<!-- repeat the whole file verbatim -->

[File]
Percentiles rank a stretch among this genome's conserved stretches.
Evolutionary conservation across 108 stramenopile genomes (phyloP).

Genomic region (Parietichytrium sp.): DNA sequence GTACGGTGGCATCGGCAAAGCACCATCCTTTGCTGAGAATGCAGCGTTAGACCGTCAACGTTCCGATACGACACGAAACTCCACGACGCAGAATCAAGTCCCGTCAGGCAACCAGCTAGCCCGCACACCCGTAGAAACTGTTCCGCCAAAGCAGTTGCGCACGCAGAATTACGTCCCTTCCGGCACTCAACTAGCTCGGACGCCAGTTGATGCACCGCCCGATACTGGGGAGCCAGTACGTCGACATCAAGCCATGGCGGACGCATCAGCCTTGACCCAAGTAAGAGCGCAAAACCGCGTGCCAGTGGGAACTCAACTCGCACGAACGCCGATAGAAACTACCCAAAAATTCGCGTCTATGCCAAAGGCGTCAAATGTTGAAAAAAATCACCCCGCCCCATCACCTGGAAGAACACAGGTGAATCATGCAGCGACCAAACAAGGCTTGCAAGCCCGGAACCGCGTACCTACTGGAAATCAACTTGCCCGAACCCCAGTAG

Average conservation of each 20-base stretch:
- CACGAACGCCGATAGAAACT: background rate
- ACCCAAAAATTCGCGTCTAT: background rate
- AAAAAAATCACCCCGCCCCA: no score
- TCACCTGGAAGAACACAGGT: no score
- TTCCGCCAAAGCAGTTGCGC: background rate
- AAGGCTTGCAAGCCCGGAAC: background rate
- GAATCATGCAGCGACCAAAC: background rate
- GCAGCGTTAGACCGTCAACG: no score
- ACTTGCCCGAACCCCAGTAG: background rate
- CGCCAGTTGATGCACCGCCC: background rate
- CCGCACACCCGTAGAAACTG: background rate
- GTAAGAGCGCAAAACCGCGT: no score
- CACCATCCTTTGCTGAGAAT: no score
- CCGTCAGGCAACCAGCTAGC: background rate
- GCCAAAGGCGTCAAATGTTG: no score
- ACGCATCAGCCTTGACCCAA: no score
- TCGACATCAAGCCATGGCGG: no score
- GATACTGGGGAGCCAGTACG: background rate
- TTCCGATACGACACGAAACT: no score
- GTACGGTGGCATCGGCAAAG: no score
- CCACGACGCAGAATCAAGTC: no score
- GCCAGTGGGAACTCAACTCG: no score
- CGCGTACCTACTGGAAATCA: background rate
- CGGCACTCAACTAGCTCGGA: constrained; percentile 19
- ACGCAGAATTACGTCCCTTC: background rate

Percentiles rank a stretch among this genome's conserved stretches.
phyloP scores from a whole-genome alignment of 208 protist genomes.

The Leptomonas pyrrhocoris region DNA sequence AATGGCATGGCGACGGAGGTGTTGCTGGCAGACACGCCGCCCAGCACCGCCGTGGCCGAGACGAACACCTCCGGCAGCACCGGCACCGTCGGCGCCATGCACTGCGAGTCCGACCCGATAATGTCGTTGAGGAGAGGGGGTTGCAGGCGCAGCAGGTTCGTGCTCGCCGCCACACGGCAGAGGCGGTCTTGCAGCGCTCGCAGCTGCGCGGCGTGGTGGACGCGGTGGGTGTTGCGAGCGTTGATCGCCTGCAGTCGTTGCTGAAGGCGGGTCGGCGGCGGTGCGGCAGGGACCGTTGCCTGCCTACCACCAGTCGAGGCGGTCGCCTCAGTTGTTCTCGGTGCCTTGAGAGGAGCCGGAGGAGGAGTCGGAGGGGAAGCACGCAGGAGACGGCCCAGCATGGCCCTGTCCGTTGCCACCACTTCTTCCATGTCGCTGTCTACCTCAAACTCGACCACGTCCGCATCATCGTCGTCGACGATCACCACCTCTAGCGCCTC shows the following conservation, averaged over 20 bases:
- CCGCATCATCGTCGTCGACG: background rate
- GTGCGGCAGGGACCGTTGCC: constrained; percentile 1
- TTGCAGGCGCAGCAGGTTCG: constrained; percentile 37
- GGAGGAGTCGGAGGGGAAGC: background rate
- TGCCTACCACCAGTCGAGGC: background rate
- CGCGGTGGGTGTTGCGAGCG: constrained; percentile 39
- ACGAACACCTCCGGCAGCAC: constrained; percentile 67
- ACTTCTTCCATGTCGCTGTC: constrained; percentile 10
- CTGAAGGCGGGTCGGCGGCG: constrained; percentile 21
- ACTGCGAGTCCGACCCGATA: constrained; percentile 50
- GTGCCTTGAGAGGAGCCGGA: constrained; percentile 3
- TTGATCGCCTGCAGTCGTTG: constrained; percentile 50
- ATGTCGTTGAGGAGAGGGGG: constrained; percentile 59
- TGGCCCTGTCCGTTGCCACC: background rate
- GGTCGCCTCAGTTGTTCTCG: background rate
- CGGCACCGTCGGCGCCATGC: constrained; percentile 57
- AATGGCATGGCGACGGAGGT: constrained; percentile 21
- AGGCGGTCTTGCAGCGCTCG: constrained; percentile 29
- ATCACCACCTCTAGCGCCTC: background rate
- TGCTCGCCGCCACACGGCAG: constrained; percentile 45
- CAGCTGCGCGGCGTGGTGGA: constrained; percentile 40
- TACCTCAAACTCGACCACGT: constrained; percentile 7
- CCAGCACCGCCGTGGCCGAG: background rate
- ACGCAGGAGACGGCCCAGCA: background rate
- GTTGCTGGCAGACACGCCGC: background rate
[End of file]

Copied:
Percentiles rank a stretch among this genome's conserved stretches.
Evolutionary conservation across 108 stramenopile genomes (phyloP).

Genomic region (Parietichytrium sp.): DNA sequence GTACGGTGGCATCGGCAAAGCACCATCCTTTGCTGAGAATGCAGCGTTAGACCGTCAACGTTCCGATACGACACGAAACTCCACGACGCAGAATCAAGTCCCGTCAGGCAACCAGCTAGCCCGCACACCCGTAGAAACTGTTCCGCCAAAGCAGTTGCGCACGCAGAATTACGTCCCTTCCGGCACTCAACTAGCTCGGACGCCAGTTGATGCACCGCCCGATACTGGGGAGCCAGTACGTCGACATCAAGCCATGGCGGACGCATCAGCCTTGACCCAAGTAAGAGCGCAAAACCGCGTGCCAGTGGGAACTCAACTCGCACGAACGCCGATAGAAACTACCCAAAAATTCGCGTCTATGCCAAAGGCGTCAAATGTTGAAAAAAATCACCCCGCCCCATCACCTGGAAGAACACAGGTGAATCATGCAGCGACCAAACAAGGCTTGCAAGCCCGGAACCGCGTACCTACTGGAAATCAACTTGCCCGAACCCCAGTAG

Average conservation of each 20-base stretch:
- CACGAACGCCGATAGAAACT: background rate
- ACCCAAAAATTCGCGTCTAT: background rate
- AAAAAAATCACCCCGCCCCA: no score
- TCACCTGGAAGAACACAGGT: no score
- TTCCGCCAAAGCAGTTGCGC: background rate
- AAGGCTTGCAAGCCCGGAAC: background rate
- GAATCATGCAGCGACCAAAC: background rate
- GCAGCGTTAGACCGTCAACG: no score
- ACTTGCCCGAACCCCAGTAG: background rate
- CGCCAGTTGATGCACCGCCC: background rate
- CCGCACACCCGTAGAAACTG: background rate
- GTAAGAGCGCAAAACCGCGT: no score
- CACCATCCTTTGCTGAGAAT: no score
- CCGTCAGGCAACCAGCTAGC: background rate
- GCCAAAGGCGTCAAATGTTG: no score
- ACGCATCAGCCTTGACCCAA: no score
- TCGACATCAAGCCATGGCGG: no score
- GATACTGGGGAGCCAGTACG: background rate
- TTCCGATACGACACGAAACT: no score
- GTACGGTGGCATCGGCAAAG: no score
- CCACGACGCAGAATCAAGTC: no score
- GCCAGTGGGAACTCAACTCG: no score
- CGCGTACCTACTGGAAATCA: background rate
- CGGCACTCAACTAGCTCGGA: constrained; percentile 19
- ACGCAGAATTACGTCCCTTC: background rate

Percentiles rank a stretch among this genome's conserved stretches.
phyloP scores from a whole-genome alignment of 208 protist genomes.

The Leptomonas pyrrhocoris region DNA sequence AATGGCATGGCGACGGAGGTGTTGCTGGCAGACACGCCGCCCAGCACCGCCGTGGCCGAGACGAACACCTCCGGCAGCACCGGCACCGTCGGCGCCATGCACTGCGAGTCCGACCCGATAATGTCGTTGAGGAGAGGGGGTTGCAGGCGCAGCAGGTTCGTGCTCGCCGCCACACGGCAGAGGCGGTCTTGCAGCGCTCGCAGCTGCGCGGCGTGGTGGACGCGGTGGGTGTTGCGAGCGTTGATCGCCTGCAGTCGTTGCTGAAGGCGGGTCGGCGGCGGTGCGGCAGGGACCGTTGCCTGCCTACCACCAGTCGAGGCGGTCGCCTCAGTTGTTCTCGGTGCCTTGAGAGGAGCCGGAGGAGGAGTCGGAGGGGAAGCACGCAGGAGACGGCCCAGCATGGCCCTGTCCGTTGCCACCACTTCTTCCATGTCGCTGTCTACCTCAAACTCGACCACGTCCGCATCATCGTCGTCGACGATCACCACCTCTAGCGCCTC shows the following conservation, averaged over 20 bases:
- CCGCATCATCGTCGTCGACG: background rate
- GTGCGGCAGGGACCGTTGCC: constrained; percentile 1
- TTGCAGGCGCAGCAGGTTCG: constrained; percentile 37
- GGAGGAGTCGGAGGGGAAGC: background rate
- TGCCTACCACCAGTCGAGGC: background rate
- CGCGGTGGGTGTTGCGAGCG: constrained; percentile 39
- ACGAACACCTCCGGCAGCAC: constrained; percentile 67
- ACTTCTTCCATGTCGCTGTC: constrained; percentile 10
- CTGAAGGCGGGTCGGCGGCG: constrained; percentile 21
- ACTGCGAGTCCGACCCGATA: constrained; percentile 50
- GTGCCTTGAGAGGAGCCGGA: constrained; percentile 3
- TTGATCGCCTGCAGTCGTTG: constrained; percentile 50
- ATGTCGTTGAGGAGAGGGGG: constrained; percentile 59
- TGGCCCTGTCCGTTGCCACC: background rate
- GGTCGCCTCAGTTGTTCTCG: background rate
- CGGCACCGTCGGCGCCATGC: constrained; percentile 57
- AATGGCATGGCGACGGAGGT: constrained; percentile 21
- AGGCGGTCTTGCAGCGCTCG: constrained; percentile 29
- ATCACCACCTCTAGCGCCTC: background rate
- TGCTCGCCGCCACACGGCAG: constrained; percentile 45
- CAGCTGCGCGGCGTGGTGGA: constrained; percentile 40
- TACCTCAAACTCGACCACGT: constrained; percentile 7
- CCAGCACCGCCGTGGCCGAG: background rate
- ACGCAGGAGACGGCCCAGCA: background rate
- GTTGCTGGCAGACACGCCGC: background rate